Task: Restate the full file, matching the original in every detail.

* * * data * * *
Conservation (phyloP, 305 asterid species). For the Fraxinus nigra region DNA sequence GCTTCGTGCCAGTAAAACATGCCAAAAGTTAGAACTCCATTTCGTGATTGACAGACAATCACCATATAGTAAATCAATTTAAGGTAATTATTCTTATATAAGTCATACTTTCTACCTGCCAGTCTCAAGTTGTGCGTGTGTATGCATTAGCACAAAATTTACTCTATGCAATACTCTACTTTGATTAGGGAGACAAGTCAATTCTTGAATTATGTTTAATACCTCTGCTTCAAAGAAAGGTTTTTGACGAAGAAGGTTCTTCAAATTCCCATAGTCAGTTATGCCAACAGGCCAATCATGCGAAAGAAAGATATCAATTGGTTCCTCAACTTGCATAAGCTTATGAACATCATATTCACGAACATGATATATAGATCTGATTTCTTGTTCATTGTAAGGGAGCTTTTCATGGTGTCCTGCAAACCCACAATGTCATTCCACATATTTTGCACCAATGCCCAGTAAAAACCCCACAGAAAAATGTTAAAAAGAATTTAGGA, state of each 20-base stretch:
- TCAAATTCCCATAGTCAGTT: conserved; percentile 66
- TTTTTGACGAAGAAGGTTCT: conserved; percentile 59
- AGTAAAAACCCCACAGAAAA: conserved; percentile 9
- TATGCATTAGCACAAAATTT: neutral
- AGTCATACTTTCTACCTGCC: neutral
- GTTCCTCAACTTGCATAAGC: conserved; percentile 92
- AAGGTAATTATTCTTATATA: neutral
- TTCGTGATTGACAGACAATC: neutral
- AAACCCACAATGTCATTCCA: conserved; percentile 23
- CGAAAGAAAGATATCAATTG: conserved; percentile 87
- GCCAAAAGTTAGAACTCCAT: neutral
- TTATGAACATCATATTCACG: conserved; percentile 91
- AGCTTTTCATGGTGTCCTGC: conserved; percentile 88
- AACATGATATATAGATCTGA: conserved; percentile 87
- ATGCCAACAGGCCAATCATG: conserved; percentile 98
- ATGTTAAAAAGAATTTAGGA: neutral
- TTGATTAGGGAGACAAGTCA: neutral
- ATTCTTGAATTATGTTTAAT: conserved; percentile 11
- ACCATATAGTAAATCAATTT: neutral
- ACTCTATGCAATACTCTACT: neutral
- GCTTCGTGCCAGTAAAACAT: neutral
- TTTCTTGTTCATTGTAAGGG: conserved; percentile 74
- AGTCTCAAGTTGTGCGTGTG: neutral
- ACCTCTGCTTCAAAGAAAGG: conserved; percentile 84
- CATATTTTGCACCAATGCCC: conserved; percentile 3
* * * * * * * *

Conservation (phyloP, 305 asterid species). For the Fraxinus nigra region DNA sequence GCTTCGTGCCAGTAAAACATGCCAAAAGTTAGAACTCCATTTCGTGATTGACAGACAATCACCATATAGTAAATCAATTTAAGGTAATTATTCTTATATAAGTCATACTTTCTACCTGCCAGTCTCAAGTTGTGCGTGTGTATGCATTAGCACAAAATTTACTCTATGCAATACTCTACTTTGATTAGGGAGACAAGTCAATTCTTGAATTATGTTTAATACCTCTGCTTCAAAGAAAGGTTTTTGACGAAGAAGGTTCTTCAAATTCCCATAGTCAGTTATGCCAACAGGCCAATCATGCGAAAGAAAGATATCAATTGGTTCCTCAACTTGCATAAGCTTATGAACATCATATTCACGAACATGATATATAGATCTGATTTCTTGTTCATTGTAAGGGAGCTTTTCATGGTGTCCTGCAAACCCACAATGTCATTCCACATATTTTGCACCAATGCCCAGTAAAAACCCCACAGAAAAATGTTAAAAAGAATTTAGGA, state of each 20-base stretch:
- TCAAATTCCCATAGTCAGTT: conserved; percentile 66
- TTTTTGACGAAGAAGGTTCT: conserved; percentile 59
- AGTAAAAACCCCACAGAAAA: conserved; percentile 9
- TATGCATTAGCACAAAATTT: neutral
- AGTCATACTTTCTACCTGCC: neutral
- GTTCCTCAACTTGCATAAGC: conserved; percentile 92
- AAGGTAATTATTCTTATATA: neutral
- TTCGTGATTGACAGACAATC: neutral
- AAACCCACAATGTCATTCCA: conserved; percentile 23
- CGAAAGAAAGATATCAATTG: conserved; percentile 87
- GCCAAAAGTTAGAACTCCAT: neutral
- TTATGAACATCATATTCACG: conserved; percentile 91
- AGCTTTTCATGGTGTCCTGC: conserved; percentile 88
- AACATGATATATAGATCTGA: conserved; percentile 87
- ATGCCAACAGGCCAATCATG: conserved; percentile 98
- ATGTTAAAAAGAATTTAGGA: neutral
- TTGATTAGGGAGACAAGTCA: neutral
- ATTCTTGAATTATGTTTAAT: conserved; percentile 11
- ACCATATAGTAAATCAATTT: neutral
- ACTCTATGCAATACTCTACT: neutral
- GCTTCGTGCCAGTAAAACAT: neutral
- TTTCTTGTTCATTGTAAGGG: conserved; percentile 74
- AGTCTCAAGTTGTGCGTGTG: neutral
- ACCTCTGCTTCAAAGAAAGG: conserved; percentile 84
- CATATTTTGCACCAATGCCC: conserved; percentile 3